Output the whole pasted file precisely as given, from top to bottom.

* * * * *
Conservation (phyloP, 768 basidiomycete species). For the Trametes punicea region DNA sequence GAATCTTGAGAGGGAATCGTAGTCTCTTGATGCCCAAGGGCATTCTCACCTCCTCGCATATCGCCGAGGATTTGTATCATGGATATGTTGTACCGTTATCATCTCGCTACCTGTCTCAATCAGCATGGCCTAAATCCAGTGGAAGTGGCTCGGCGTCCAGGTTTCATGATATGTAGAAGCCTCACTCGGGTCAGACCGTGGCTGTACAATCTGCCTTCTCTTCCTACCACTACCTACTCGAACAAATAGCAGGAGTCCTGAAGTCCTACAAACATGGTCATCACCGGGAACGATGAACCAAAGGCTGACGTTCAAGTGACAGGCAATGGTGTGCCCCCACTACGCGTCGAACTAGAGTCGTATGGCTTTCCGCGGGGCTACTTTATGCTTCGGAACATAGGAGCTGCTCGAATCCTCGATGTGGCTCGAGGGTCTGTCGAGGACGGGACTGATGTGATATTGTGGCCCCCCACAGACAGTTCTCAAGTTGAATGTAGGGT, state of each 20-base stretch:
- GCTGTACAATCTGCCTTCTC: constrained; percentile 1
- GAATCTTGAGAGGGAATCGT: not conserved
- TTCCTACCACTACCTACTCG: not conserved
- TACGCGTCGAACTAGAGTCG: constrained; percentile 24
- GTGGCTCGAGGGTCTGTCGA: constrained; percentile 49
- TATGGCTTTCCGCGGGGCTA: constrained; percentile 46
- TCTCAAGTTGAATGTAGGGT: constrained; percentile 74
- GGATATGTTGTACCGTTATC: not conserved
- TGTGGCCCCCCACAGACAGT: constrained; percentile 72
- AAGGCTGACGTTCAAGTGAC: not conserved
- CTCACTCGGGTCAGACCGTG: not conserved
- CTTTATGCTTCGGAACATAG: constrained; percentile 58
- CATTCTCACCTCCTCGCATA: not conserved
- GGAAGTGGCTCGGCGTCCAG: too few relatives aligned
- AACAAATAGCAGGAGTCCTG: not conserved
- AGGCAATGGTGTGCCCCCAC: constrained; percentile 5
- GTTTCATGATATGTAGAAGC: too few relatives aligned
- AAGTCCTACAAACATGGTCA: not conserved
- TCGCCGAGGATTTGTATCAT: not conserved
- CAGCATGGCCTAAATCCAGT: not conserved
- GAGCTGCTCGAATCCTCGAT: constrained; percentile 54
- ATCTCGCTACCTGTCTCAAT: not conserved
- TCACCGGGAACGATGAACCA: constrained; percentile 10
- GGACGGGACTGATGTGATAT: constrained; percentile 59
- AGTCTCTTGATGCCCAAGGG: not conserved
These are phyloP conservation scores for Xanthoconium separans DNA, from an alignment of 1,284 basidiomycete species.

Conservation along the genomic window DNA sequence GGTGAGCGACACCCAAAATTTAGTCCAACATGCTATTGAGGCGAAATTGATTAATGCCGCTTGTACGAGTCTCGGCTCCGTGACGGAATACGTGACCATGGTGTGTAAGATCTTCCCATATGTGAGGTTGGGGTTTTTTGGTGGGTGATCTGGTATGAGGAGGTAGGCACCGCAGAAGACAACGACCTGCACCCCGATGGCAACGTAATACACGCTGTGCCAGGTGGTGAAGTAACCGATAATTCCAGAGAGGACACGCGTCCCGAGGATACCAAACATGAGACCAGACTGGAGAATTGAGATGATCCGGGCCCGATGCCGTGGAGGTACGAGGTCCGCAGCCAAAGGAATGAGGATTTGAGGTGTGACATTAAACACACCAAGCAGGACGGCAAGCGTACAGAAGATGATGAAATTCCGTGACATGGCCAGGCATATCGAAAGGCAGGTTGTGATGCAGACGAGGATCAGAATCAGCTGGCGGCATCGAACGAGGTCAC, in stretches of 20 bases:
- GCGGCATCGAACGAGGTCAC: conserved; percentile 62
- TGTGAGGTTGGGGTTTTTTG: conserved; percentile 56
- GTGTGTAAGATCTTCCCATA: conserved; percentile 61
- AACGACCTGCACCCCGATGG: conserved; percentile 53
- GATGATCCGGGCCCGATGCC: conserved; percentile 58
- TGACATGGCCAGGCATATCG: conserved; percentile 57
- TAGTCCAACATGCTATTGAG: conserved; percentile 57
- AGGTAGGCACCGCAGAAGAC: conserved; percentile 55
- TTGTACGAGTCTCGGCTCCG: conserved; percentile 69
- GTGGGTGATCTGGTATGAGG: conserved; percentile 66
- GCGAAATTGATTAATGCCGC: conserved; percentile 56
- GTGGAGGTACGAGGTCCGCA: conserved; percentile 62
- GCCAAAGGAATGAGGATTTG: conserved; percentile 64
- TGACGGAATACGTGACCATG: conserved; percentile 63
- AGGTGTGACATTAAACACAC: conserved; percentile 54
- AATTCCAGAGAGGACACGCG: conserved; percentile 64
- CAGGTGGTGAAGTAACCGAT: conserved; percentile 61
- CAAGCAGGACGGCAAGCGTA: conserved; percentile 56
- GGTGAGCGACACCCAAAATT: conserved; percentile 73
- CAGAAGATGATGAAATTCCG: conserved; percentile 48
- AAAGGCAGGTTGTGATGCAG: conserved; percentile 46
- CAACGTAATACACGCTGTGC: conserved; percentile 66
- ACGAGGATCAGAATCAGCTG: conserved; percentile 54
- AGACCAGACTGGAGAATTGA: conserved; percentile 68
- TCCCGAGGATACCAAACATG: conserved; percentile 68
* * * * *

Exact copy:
Conservation (phyloP, 768 basidiomycete species). For the Trametes punicea region DNA sequence GAATCTTGAGAGGGAATCGTAGTCTCTTGATGCCCAAGGGCATTCTCACCTCCTCGCATATCGCCGAGGATTTGTATCATGGATATGTTGTACCGTTATCATCTCGCTACCTGTCTCAATCAGCATGGCCTAAATCCAGTGGAAGTGGCTCGGCGTCCAGGTTTCATGATATGTAGAAGCCTCACTCGGGTCAGACCGTGGCTGTACAATCTGCCTTCTCTTCCTACCACTACCTACTCGAACAAATAGCAGGAGTCCTGAAGTCCTACAAACATGGTCATCACCGGGAACGATGAACCAAAGGCTGACGTTCAAGTGACAGGCAATGGTGTGCCCCCACTACGCGTCGAACTAGAGTCGTATGGCTTTCCGCGGGGCTACTTTATGCTTCGGAACATAGGAGCTGCTCGAATCCTCGATGTGGCTCGAGGGTCTGTCGAGGACGGGACTGATGTGATATTGTGGCCCCCCACAGACAGTTCTCAAGTTGAATGTAGGGT, state of each 20-base stretch:
- GCTGTACAATCTGCCTTCTC: constrained; percentile 1
- GAATCTTGAGAGGGAATCGT: not conserved
- TTCCTACCACTACCTACTCG: not conserved
- TACGCGTCGAACTAGAGTCG: constrained; percentile 24
- GTGGCTCGAGGGTCTGTCGA: constrained; percentile 49
- TATGGCTTTCCGCGGGGCTA: constrained; percentile 46
- TCTCAAGTTGAATGTAGGGT: constrained; percentile 74
- GGATATGTTGTACCGTTATC: not conserved
- TGTGGCCCCCCACAGACAGT: constrained; percentile 72
- AAGGCTGACGTTCAAGTGAC: not conserved
- CTCACTCGGGTCAGACCGTG: not conserved
- CTTTATGCTTCGGAACATAG: constrained; percentile 58
- CATTCTCACCTCCTCGCATA: not conserved
- GGAAGTGGCTCGGCGTCCAG: too few relatives aligned
- AACAAATAGCAGGAGTCCTG: not conserved
- AGGCAATGGTGTGCCCCCAC: constrained; percentile 5
- GTTTCATGATATGTAGAAGC: too few relatives aligned
- AAGTCCTACAAACATGGTCA: not conserved
- TCGCCGAGGATTTGTATCAT: not conserved
- CAGCATGGCCTAAATCCAGT: not conserved
- GAGCTGCTCGAATCCTCGAT: constrained; percentile 54
- ATCTCGCTACCTGTCTCAAT: not conserved
- TCACCGGGAACGATGAACCA: constrained; percentile 10
- GGACGGGACTGATGTGATAT: constrained; percentile 59
- AGTCTCTTGATGCCCAAGGG: not conserved
These are phyloP conservation scores for Xanthoconium separans DNA, from an alignment of 1,284 basidiomycete species.

Conservation along the genomic window DNA sequence GGTGAGCGACACCCAAAATTTAGTCCAACATGCTATTGAGGCGAAATTGATTAATGCCGCTTGTACGAGTCTCGGCTCCGTGACGGAATACGTGACCATGGTGTGTAAGATCTTCCCATATGTGAGGTTGGGGTTTTTTGGTGGGTGATCTGGTATGAGGAGGTAGGCACCGCAGAAGACAACGACCTGCACCCCGATGGCAACGTAATACACGCTGTGCCAGGTGGTGAAGTAACCGATAATTCCAGAGAGGACACGCGTCCCGAGGATACCAAACATGAGACCAGACTGGAGAATTGAGATGATCCGGGCCCGATGCCGTGGAGGTACGAGGTCCGCAGCCAAAGGAATGAGGATTTGAGGTGTGACATTAAACACACCAAGCAGGACGGCAAGCGTACAGAAGATGATGAAATTCCGTGACATGGCCAGGCATATCGAAAGGCAGGTTGTGATGCAGACGAGGATCAGAATCAGCTGGCGGCATCGAACGAGGTCAC, in stretches of 20 bases:
- GCGGCATCGAACGAGGTCAC: conserved; percentile 62
- TGTGAGGTTGGGGTTTTTTG: conserved; percentile 56
- GTGTGTAAGATCTTCCCATA: conserved; percentile 61
- AACGACCTGCACCCCGATGG: conserved; percentile 53
- GATGATCCGGGCCCGATGCC: conserved; percentile 58
- TGACATGGCCAGGCATATCG: conserved; percentile 57
- TAGTCCAACATGCTATTGAG: conserved; percentile 57
- AGGTAGGCACCGCAGAAGAC: conserved; percentile 55
- TTGTACGAGTCTCGGCTCCG: conserved; percentile 69
- GTGGGTGATCTGGTATGAGG: conserved; percentile 66
- GCGAAATTGATTAATGCCGC: conserved; percentile 56
- GTGGAGGTACGAGGTCCGCA: conserved; percentile 62
- GCCAAAGGAATGAGGATTTG: conserved; percentile 64
- TGACGGAATACGTGACCATG: conserved; percentile 63
- AGGTGTGACATTAAACACAC: conserved; percentile 54
- AATTCCAGAGAGGACACGCG: conserved; percentile 64
- CAGGTGGTGAAGTAACCGAT: conserved; percentile 61
- CAAGCAGGACGGCAAGCGTA: conserved; percentile 56
- GGTGAGCGACACCCAAAATT: conserved; percentile 73
- CAGAAGATGATGAAATTCCG: conserved; percentile 48
- AAAGGCAGGTTGTGATGCAG: conserved; percentile 46
- CAACGTAATACACGCTGTGC: conserved; percentile 66
- ACGAGGATCAGAATCAGCTG: conserved; percentile 54
- AGACCAGACTGGAGAATTGA: conserved; percentile 68
- TCCCGAGGATACCAAACATG: conserved; percentile 68